It is important that your RTO has an approval process in place before each TAS is implemented in your organisation. Management is accountable for ensuring the quality of training and assessment of a RTO’s course offerings, therefore, should ensure the documents are consistent with your RTO’s actual training and assessment strategies and practices by approving them before finalisation.

Other feature articles:

Why you need to conduct regular quality checks of your training and assessment strategies and practices

Ultimate training and assessment strategy validation checklist 

Five critical things you need to know about your TAS’s staff matrix

Quick guide for determining the right amount of training in your TAS’s

Key benefits of conducting regular quality checks of your training and assessment strategies and practices

References:

https://www.asqa.gov.au/resources/fact-sheets/addressing-non-compliances-following-an-audit

https://www.asqa.gov.au/sites/default/files/fact_sheet_-_addressing_non-compliances_following_an_audit.pdf?v=1508383873

https://www.asqa.gov.au/standards/training-assessment/clauses-1.1-to-1.4-2.2

https://www.asqa.gov.au/resources/fact-sheets/amount-of-training

https://www.asqa.gov.au/resources/general-directions/resourcing-requirements-initial-registration-or-change-scope

https://www.asqa.gov.au/distance-learning/training-and-assessment

https://www.asqa.gov.au/resources/fact-sheets/delivering-elective-units

Feature Article: Why you need to conduct regular quality checks of your training and assessment strategies and practices

Feature Article Why you need to conduct regular quality checks of your training and assessment strategies and practices

Clauses 1.1 to 1.4 and 2.2 of the SRTOs 2015 require RTOs to implement, monitor and evaluate training and assessment strategies and practices. Quality checking processes form an important part of your RTOs overall self-assessment system and can provide an early indicator of compliance risks ensuring your RTO delivers products and services that meet customers’ needs and expectations.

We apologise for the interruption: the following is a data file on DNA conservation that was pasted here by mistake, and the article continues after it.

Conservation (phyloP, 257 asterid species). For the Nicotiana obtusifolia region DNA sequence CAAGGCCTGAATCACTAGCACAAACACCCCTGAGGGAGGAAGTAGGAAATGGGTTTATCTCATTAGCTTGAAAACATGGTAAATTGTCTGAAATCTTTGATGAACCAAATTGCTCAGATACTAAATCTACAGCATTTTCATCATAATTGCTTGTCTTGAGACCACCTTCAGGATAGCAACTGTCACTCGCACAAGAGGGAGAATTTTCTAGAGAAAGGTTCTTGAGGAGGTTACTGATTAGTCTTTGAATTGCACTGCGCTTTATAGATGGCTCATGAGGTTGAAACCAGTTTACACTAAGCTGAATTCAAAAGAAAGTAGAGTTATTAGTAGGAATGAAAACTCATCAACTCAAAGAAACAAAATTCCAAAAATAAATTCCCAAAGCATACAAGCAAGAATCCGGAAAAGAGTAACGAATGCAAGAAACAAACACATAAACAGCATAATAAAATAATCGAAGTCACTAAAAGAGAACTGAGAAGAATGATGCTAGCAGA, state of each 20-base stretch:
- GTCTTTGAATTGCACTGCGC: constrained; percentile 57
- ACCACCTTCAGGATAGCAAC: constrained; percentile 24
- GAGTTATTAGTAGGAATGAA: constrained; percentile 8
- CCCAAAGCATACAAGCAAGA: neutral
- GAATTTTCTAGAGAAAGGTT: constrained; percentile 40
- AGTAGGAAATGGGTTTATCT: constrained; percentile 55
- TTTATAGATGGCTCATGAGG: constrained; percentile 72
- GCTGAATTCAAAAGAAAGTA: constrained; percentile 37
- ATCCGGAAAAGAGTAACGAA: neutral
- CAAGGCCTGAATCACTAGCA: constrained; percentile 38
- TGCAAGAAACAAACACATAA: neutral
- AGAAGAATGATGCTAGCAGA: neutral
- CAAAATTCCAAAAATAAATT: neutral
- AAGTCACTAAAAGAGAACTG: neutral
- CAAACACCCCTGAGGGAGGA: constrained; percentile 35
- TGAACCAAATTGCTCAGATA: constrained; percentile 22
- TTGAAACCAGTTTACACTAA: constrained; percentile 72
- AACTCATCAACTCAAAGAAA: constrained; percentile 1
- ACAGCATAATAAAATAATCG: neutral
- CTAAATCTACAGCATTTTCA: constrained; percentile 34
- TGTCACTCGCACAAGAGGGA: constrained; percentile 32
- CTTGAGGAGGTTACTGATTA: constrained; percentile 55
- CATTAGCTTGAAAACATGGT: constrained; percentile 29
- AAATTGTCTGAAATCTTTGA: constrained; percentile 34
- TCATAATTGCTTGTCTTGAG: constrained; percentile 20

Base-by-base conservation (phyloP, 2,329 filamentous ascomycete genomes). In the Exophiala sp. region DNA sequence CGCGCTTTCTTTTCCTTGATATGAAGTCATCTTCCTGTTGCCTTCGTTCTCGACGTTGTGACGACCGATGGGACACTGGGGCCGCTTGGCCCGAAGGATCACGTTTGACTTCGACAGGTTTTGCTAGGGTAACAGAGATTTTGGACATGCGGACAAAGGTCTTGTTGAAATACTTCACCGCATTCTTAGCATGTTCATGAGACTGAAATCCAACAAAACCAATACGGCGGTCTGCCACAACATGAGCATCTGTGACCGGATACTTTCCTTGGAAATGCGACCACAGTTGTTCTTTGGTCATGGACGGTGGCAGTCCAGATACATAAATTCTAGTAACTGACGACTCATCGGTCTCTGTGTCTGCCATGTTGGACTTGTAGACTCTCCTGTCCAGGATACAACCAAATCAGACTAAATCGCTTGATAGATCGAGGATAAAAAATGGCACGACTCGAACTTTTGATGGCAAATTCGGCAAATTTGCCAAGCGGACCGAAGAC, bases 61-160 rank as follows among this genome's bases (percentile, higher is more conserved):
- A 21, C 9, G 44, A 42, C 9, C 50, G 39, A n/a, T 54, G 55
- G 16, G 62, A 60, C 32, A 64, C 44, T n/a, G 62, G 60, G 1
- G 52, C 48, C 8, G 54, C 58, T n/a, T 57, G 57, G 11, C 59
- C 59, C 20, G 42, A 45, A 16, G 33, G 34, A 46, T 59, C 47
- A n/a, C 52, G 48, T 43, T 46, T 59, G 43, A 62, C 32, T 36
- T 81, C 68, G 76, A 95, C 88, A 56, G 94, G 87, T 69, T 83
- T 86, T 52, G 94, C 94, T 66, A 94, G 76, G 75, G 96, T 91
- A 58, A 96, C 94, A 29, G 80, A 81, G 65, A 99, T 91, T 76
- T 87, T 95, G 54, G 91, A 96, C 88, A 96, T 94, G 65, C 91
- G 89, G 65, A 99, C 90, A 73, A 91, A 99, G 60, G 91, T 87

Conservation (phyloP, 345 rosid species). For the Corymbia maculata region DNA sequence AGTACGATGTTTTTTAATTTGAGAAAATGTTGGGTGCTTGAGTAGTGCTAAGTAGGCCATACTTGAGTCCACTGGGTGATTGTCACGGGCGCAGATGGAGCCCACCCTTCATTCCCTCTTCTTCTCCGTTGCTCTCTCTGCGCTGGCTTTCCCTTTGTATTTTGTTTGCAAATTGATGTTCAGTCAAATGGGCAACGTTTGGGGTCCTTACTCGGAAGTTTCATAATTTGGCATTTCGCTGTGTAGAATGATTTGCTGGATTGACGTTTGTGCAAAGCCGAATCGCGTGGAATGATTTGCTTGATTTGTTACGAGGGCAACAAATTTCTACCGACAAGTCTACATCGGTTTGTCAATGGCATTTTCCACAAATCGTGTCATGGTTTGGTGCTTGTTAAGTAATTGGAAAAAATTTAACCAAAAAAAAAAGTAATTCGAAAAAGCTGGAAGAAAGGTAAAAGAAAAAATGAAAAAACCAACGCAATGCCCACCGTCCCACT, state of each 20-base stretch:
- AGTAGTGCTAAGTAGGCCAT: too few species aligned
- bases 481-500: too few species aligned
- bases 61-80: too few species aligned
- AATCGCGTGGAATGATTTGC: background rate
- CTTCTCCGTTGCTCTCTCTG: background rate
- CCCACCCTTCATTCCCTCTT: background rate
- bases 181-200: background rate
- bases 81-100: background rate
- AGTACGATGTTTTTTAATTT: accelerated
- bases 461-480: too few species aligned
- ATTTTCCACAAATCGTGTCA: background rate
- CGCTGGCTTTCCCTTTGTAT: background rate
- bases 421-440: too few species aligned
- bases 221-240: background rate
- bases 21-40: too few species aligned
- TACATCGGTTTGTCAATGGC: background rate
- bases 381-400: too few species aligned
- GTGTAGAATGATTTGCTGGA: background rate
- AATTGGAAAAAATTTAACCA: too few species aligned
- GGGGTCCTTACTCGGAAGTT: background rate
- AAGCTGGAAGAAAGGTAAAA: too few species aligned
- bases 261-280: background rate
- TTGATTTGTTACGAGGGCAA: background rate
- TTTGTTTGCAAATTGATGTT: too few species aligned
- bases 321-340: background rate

Course Review: 

Your RTO should have a process in place to review your RTO’s courses at least annually and analyse data from enrolments; surveys; feedback; complaints and validation so you are effectively monitoring the quality of your training and assessment. RTOs should ensure they retain evidence of reviewing training and assessment strategies and practices and including trainers and assessors in the process is an effective way of doing so. You may determine in your checks that you are performing well and don’t need to make any significant changes to processes and this is fine so long as you can provide evidence of having undertaken such a review. However, in most cases RTOs will find something that needs improving and this is perfectly normal and expected.

Monitoring Systems:

Your RTO should have strategies in place to monitor and evaluate training and assessment strategies and practices. This could include internal audits, quality reviews and health checks. Ideally, you should have a plan and schedule that identifies when you are going to carry out these activities so you can resource it appropriately. The outcomes of your checks will inform you as to what improvements and changes you need to make to RTO processes. Ensure you include a focus on high risk areas such as third party arrangements so you regularly monitor the quality and compliance of these services being provided by your partners.

Continuous Improvement:

RTOs should implement processes that ensure reviews at regular intervals of strategies for training and assessment so as to reflect changes in industry technology and techniques, legislation, and the training package itself. Your RTO should also update strategies when resources change e.g. staff so as to ensure they reflect current practice. It is important to ensure you maintain comprehensive records of your reviews and updates so you can evidence systematic improvements made to processes within your organisation.

Other feature articles:

Tips, tricks and tools for ensuring your RTOs assessment practices are compliant

Why you need a staffing matrix in your TAS’s

The role of internal audit in RTO self-assurance

Common non-compliances found in TAS’s and how to rectify them

Ultimate training and assessment strategy validation checklist

References: 

https://www.asqa.gov.au/standards/training-assessment/clauses-1.1-to-1.4-2.2

https://www.asqa.gov.au/standards/compliance-governance/clauses-2.1-8.4-to-8.6

https://www.asqa.gov.au/standards/compliance-governance/clauses-2.3-2.4-8.3

Industry, schools and governments must work together to foster STEM career pathways

Industry, schools and governments must work together to foster STEM career pathways

Weld Australia is calling on industry, schools and governments to work together to develop and deliver STEM programs that engage, excite and attract students. Australia needs a vibrant national STEM skills program that illuminates the opportunities available in careers like welding and manufacturing for kids and parents alike.
Read more here: https://www.manmonthly.com.au/features/industry-schools-governments-work-together-foster-stem-career-pathways/